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Need for Games is growing

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Mitt Romney, just back from one of the sites of this week's deadly terrorist attacks, gathered Salt Lake Organizing Committee employees today to reassure them that their work is more important than ever.

"We will have an impact on history," Romney told hundreds of workers assembled at the Gallivan Center, just outside the SLOC's downtown offices.

Romney began by leading the group in singing "God Bless America" and in reciting the Pledge of Allegiance to flags held aloft by several members of the crowd.

"I'm glad our jobs have meaning," he said. "The Olympic Games are an important symbol . . . that civilization will not come to a stop, will not come to its knees and will not cease being because of terrorists."

The Rev. Sylvia Behrens of the First Unitarian Church led employees in prayer. There was only one question for Romney at the end of the 30-minute program. One worker wanted to know when a giant American flag would be hung from the former American Stores building, 299 S. Main, where SLOC is headquartered.

The message delivered today was similar to what Romney told reporters before leaving the Washington, D.C., area Thursday evening.

"The Olympics is needed in America and the world more now than it was a few days ago," Romney said from Baltimore before he and two other SLOC officials boarded a plane chartered from Salt Lake City.

He said he did not expect Tuesday's assaults on targets in the nation's capital and New York City to affect Utahns' support for the 2002 Winter Games.

"I'm confident that Utahns, when called upon by their nation and the world to host an affirmation of peace, that Utahns will be there with their hands and heads held high. Whenever there are challenges, Utahns are quick to volunteer," he said.

Romney spent his last day in the Washington, D.C., area on the phone with officials from the U.S. Secret Service, Federal Bureau of Investigation, Department of Defense and Utah Olympic Public Safety Command to discuss boosting security at the 2002 Winter Games.

"We have not made any detailed changes or adjustments to our planning," Romney said. "But even at this stage, it's clear there will be significant enhancements to what is already a very solid public safety plan."

Those enhancements, he said, will be the addition of "certain places and events" to the plan. "I would expect additional personnel, additional equipment and the financial resources necessary to secure those assets," he said.

Romney declined to be more specific about where security would be deployed. He also said no one's thinking about whether that means safety measures will be more visible at the Games.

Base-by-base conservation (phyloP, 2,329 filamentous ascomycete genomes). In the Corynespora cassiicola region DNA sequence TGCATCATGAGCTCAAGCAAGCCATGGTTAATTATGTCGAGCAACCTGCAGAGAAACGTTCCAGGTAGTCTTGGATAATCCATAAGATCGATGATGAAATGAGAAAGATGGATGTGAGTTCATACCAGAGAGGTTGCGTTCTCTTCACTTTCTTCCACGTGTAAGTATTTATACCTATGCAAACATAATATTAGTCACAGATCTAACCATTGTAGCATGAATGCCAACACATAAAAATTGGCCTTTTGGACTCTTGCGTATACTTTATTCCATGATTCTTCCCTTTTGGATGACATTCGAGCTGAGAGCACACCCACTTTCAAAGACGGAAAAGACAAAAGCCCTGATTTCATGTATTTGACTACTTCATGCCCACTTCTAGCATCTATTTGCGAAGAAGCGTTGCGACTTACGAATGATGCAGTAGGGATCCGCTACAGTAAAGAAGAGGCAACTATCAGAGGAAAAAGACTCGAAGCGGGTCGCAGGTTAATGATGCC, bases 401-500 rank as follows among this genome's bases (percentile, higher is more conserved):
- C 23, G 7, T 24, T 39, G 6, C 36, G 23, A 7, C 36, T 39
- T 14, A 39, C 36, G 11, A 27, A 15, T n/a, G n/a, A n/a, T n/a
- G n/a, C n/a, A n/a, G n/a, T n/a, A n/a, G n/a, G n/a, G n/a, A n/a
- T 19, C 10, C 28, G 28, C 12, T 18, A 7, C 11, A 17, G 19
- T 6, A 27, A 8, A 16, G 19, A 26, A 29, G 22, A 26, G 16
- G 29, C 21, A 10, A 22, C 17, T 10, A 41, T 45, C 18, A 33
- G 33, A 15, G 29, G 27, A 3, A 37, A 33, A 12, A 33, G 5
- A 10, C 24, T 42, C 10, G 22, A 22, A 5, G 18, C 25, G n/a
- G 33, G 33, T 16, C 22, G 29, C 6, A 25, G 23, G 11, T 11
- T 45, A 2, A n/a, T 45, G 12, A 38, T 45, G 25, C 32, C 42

"Whether it's more visible or less visible is not our concern at this stage. It is, rather, to take a very significant review and make any adjustments or enhancements necessary to fully protect the athletes and spectators," Romney said.

Organizers have said the federal government is already investing some $200 million while state law enforcement agencies are spending $30 million and SLOC is contributing $35 million in manpower and equipment.

Thursday, the U.S. Senate approved a $12.7 million appropriation sought by Olympic organizers to help cover overtime, housing and other expenses for out-of-town law enforcement officers assisting at the Games.

The money was included in the Commerce, State and Justice Appropriations Act, which passed 97-0. It now goes to a conference committee to work out differences in versions of the bill passed by the House and Senate.

The House did not include any of the Olympic security money in its version. Romney and other SLOC officials were in Washington lobbying for the funds when four jetliners were hijacked and used to destroy the World Trade Center and hit the Pentagon.

Sen. Bob Bennett, R-Utah, the only Utah member of Congress on an appropriations committee, said he is confident the funding will be protected — and said more may also be sought now. "This week's horrific attacks in New York and Washington have irrevocably changed the global landscape and only reinforce the need for adequate security at the Olympic Games," Bennett said.

"Not only are the funds in this bill essential, we may find they are not adequate and decide to seek additional funding. Given the atmosphere in the Congress in the shadow of Tuesday's violence, I would anticipate the support of my colleagues to fund our safety needs."


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